Rasooli recalls seeing a boat capsize. To this day he’s convinced none of its 40 refugees could have survived.

But that immense risk will not deter him from making the journey all over again.

Afghanistan, he says, doesn’t have anything to offer him, and he plans to leave the country soon.

Disappointed youth

On Monday, hundreds of Afghans took to the streets in the capital, Kabul, to protest against the rising unemployment in the country. Protestors were complaining about the lack of employment opportunities and warned of “mass exodus” if the government fails to address the issue.

“If the unemployment issue is not addressed, we will soon witness an empty Kabul,” said Sharif, a protestor, who like many Afghans goes by only one name.

Over 60 percent of Afghans are aged 18-25, making Afghanistan one of the youngest countries in the world.

The Afghan government acknowledges the seriousness of unemployment in the country. Spokesperson for the Ministry of Labor and Social Affairs, Ali Eftekhari, told VOA the government is working on short and long-term projects to address unemployment.

“In the long-run, we will provide enduring employment opportunities for Afghans through building economic infrastructures in the country, but in the short run, we are in discussions with a number of Arab countries that are in need of workers,” he said.

Opportunities for the educated

Hanif Sufizada, a Fulbright scholar who graduated from Cornell University’s Institute of Public Affairs, paints a rather bright picture of opportunities in Afghanistan.

“After graduating from Cornell University in public administration, I came back to Afghanistan to join a newly established National Unity Government because of ample employment opportunities in the area of my specialization,” he said.

One of the 450 Afghan Fulbright scholars who came to the U.S. for education, Sufizada said that some fellow scholars, pessimistic about the direction their country was headed in, chose to remain in the U.S. upon the completion of their degrees. Others returned and are working in various sections of the Afghan government.

Despite the situation of youth in Afghanistan, thousands are employed by the Afghan government and international organizations.

In the last 14 years, tens of thousands of Afghans have left the country in pursuit of academic opportunities. Similarly, tens of thousands graduated from local universities, a potentially tremendous asset for the Afghan economy should they be given the opportunity.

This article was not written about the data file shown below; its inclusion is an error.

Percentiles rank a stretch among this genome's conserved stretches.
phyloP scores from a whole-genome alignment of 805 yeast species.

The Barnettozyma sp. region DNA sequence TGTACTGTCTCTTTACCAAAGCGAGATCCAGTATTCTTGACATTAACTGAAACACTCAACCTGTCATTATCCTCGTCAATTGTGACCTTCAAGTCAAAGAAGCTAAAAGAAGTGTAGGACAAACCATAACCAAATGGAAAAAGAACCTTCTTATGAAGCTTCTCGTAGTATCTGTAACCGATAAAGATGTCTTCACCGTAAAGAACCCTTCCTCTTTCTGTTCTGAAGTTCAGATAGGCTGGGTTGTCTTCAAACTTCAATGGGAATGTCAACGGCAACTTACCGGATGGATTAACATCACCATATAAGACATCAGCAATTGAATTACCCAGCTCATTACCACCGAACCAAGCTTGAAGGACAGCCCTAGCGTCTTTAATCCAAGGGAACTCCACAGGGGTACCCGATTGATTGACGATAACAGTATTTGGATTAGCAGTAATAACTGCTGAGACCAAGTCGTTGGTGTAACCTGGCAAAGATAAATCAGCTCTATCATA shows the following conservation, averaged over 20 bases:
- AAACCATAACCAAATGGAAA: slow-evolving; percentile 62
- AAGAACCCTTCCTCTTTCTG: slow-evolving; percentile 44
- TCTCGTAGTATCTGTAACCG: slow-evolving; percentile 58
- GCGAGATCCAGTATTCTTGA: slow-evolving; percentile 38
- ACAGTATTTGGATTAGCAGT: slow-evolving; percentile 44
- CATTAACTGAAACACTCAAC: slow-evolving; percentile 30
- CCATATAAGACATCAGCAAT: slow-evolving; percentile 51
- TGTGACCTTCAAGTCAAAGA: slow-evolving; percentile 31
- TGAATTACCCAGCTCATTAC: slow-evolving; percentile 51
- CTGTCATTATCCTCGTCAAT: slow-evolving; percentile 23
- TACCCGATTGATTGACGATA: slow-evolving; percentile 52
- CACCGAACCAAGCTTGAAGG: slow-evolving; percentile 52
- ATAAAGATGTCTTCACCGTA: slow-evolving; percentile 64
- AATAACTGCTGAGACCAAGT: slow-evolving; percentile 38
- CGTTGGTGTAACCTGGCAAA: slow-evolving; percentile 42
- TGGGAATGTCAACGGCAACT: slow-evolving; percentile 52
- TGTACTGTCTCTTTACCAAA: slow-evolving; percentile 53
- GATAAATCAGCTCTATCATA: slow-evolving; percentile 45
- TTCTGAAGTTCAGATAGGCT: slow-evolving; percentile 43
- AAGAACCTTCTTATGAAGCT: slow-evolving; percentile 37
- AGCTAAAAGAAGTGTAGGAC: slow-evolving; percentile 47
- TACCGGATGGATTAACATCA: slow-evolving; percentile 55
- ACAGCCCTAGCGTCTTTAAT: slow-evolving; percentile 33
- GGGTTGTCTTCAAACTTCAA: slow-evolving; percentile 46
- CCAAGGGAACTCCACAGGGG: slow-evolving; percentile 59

But a young society can be a double edged sword. Employed, young people contribute to the country’s economy; unemployed, they can be a force of instability. As one of those who took part in Monday’s protest in Kabul said, “It’s unemployment that pushes Afghan youth to join the insurgents or use drugs.”

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AFGHANISTAN: When It Comes to Afghanistan, America Should Ditch Pakistan for Iran

nationalinterest.org, by C. Christine Fair, September 7, 2015

“The fact is, none of Iran’s actions hold a candle to the things the Pakistanis have already done, and continue to do.”

1024px-thumbnail_5With Senator Barbara Mikulski (D-MD) having now announced her supportfor the U.S.-Iran nuclear agreement, President Obama has thirty-four senators in favor, making the deal all but done.

Beyond its main purpose, the agreement with Iran affords us a historic opportunity to get right what we’ve gotten wrong in Afghanistan ever since September 11. When we went into Afghanistan in the aftermath of the attacks, we chose to rely on the one country least likely to help us win: Pakistan. Our dependence upon Pakistan to supply the war effort allowed it to play a double game that has cost the lives of thousands of American troops and many more Afghans.

Some U.S. officials counter that we had no alternative. Actually, we may have: Iran.

Iran’s then president Mohammad Khatami strongly supported the war and our efforts to rehabilitate Afghanistan. The Iranians helped us strategize on Afghanistan at the Bonn conference in December 2001, and even insisted upon putting the word “democracy” in Afghanistan’s constitution.

Iran also has two ports—Bandar Abbas and Chabahar—that would have enabled us to resupply our troops in Afghanistan. Had we seized upon Khatami’s early support, we could have given ourselves more options, and avoided being solely dependent upon the perfidies of Pakistan. Instead, after only two months, the Bush administration cast Iran into the “Axis of Evil,” at which point Tehran became increasingly opposed to U.S. efforts.

Critics of the U.S. nuclear agreement charge that we can’t deal with the Iranians because Tehran is a malicious actor bent on nuclear proliferation, and whose proxies thirst for American and Israeli blood. Yet we have spent the past fourteen years paying the Pakistanis—who already have nuclear weapons—no less than $30 billion to draw real American blood on the fields of Afghanistan. Pakistan has used Islamist militants as tools of its foreign policy ever since 1947, and harbored notorious enemies of the United States from the Taliban’s Mullah Omar to Osama bin Laden himself.